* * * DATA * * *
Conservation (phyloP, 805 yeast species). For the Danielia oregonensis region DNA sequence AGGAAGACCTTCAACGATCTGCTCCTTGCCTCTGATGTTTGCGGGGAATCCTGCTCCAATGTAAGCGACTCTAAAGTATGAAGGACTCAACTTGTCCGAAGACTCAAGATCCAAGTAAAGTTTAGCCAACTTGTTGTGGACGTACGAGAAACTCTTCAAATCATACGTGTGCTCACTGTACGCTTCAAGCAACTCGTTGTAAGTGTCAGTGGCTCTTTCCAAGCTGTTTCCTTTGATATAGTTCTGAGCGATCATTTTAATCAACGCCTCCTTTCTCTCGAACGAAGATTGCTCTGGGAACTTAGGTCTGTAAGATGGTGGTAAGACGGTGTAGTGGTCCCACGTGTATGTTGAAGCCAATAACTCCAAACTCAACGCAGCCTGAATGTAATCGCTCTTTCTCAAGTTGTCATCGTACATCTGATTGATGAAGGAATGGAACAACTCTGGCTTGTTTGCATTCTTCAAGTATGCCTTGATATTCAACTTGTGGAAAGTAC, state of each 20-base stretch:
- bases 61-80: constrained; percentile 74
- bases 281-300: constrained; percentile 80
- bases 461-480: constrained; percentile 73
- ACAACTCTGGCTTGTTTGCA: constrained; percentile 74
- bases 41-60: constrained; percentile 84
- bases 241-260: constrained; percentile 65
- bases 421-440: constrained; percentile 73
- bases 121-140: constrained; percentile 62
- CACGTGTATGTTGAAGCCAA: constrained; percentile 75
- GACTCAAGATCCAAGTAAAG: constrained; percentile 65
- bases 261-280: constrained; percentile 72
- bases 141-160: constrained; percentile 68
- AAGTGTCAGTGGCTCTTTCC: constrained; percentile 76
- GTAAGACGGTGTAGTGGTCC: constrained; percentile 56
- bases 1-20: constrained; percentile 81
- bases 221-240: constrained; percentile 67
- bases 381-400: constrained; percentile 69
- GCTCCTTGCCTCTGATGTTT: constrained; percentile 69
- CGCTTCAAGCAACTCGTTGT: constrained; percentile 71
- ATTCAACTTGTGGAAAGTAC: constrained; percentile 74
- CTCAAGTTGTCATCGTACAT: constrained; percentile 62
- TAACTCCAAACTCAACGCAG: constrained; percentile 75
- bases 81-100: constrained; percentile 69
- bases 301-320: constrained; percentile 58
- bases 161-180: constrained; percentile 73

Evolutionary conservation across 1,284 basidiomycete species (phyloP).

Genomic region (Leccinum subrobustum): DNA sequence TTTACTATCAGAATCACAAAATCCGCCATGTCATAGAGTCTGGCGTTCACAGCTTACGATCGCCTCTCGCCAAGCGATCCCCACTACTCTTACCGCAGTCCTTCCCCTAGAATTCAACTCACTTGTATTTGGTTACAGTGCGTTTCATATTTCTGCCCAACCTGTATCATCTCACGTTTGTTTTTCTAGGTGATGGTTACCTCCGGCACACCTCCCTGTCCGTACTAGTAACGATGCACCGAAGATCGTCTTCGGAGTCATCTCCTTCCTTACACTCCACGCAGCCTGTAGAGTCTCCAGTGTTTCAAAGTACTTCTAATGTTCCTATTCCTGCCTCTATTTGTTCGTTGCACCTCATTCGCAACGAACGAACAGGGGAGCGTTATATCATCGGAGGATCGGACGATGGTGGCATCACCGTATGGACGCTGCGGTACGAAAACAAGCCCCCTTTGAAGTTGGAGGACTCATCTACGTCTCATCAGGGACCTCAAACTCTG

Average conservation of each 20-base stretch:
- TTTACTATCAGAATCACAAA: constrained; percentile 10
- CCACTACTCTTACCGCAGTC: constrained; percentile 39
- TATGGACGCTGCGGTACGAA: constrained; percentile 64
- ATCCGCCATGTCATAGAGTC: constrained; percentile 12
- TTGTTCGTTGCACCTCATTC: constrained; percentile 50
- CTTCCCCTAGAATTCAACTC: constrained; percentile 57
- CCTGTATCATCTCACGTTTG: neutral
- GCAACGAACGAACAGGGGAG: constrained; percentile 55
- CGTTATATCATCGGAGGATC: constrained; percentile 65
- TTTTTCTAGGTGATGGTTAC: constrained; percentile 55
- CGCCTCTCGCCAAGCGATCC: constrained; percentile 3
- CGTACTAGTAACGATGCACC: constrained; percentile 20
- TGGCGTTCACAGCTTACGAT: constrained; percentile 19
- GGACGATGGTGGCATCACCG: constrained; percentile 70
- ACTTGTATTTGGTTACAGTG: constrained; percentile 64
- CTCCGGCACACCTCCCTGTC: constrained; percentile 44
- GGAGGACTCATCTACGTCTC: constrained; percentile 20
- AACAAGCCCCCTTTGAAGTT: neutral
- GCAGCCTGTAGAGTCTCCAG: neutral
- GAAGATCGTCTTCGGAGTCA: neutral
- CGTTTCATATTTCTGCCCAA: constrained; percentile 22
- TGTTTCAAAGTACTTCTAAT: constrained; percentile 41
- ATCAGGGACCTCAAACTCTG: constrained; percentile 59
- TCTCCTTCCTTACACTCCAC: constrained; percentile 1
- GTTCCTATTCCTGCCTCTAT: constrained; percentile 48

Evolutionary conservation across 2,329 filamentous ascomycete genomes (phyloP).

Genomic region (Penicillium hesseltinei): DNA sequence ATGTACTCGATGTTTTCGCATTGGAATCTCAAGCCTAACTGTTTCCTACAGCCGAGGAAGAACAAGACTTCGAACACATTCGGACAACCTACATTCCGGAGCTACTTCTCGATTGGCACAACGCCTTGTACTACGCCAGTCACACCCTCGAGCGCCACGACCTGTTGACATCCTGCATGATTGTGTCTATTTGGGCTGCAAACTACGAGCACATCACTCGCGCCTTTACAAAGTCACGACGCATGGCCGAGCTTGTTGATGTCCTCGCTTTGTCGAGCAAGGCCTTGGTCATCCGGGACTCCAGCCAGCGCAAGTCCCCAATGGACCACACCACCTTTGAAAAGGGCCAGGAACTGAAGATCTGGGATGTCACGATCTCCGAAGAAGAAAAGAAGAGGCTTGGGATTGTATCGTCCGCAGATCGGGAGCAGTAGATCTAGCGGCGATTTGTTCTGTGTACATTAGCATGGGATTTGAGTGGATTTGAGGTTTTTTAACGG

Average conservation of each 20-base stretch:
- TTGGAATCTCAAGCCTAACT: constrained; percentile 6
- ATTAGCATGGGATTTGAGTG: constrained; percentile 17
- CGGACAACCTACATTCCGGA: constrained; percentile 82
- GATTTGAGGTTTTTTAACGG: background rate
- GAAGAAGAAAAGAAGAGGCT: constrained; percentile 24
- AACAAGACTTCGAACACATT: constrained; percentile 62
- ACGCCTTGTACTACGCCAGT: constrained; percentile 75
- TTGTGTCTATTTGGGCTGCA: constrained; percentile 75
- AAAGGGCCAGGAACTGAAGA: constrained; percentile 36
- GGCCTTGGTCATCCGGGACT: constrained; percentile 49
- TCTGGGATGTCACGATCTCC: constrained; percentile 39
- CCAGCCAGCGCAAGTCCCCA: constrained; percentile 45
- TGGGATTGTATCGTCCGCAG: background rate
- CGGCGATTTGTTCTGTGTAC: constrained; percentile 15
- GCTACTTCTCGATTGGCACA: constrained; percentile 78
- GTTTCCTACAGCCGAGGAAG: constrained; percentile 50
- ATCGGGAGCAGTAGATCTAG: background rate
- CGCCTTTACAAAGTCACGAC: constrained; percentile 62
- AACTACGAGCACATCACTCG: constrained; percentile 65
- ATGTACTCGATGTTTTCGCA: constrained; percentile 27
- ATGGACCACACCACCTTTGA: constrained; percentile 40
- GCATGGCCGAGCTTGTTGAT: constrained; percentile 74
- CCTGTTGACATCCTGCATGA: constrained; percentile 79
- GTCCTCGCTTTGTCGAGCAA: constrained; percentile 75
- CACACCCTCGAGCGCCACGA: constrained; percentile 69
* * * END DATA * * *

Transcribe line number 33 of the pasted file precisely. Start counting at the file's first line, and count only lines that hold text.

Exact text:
- ATCCGCCATGTCATAGAGTC: constrained; percentile 12